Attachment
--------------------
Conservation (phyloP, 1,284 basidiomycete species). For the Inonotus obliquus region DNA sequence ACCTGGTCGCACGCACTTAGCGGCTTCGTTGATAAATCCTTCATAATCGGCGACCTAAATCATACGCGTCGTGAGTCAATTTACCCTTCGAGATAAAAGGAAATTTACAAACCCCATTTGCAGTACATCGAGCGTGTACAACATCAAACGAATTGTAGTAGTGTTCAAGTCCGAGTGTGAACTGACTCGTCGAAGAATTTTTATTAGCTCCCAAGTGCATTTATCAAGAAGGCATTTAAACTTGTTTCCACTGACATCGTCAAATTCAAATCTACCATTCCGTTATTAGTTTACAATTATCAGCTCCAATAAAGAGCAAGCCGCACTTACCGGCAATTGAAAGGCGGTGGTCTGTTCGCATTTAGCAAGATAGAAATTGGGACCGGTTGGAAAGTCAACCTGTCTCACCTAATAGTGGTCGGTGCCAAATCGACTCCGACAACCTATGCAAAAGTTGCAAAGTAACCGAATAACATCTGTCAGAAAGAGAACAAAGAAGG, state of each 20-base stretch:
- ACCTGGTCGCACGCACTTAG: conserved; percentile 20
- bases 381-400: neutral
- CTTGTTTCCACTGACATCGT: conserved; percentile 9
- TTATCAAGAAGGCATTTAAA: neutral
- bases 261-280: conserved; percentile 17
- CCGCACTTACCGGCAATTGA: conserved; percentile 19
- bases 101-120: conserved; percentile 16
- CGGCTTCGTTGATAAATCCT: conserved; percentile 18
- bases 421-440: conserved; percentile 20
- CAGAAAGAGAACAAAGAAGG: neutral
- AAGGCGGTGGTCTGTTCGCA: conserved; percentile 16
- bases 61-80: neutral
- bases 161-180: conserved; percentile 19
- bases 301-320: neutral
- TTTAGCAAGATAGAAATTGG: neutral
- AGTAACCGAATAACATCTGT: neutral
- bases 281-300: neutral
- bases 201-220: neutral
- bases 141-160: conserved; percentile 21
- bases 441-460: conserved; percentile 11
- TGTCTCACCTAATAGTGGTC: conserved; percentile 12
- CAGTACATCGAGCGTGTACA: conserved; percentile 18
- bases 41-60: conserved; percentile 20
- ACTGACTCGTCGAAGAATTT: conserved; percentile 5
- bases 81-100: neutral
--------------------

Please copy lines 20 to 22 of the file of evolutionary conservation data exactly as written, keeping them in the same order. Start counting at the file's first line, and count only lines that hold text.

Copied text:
- bases 141-160: conserved; percentile 21
- bases 441-460: conserved; percentile 11
- TGTCTCACCTAATAGTGGTC: conserved; percentile 12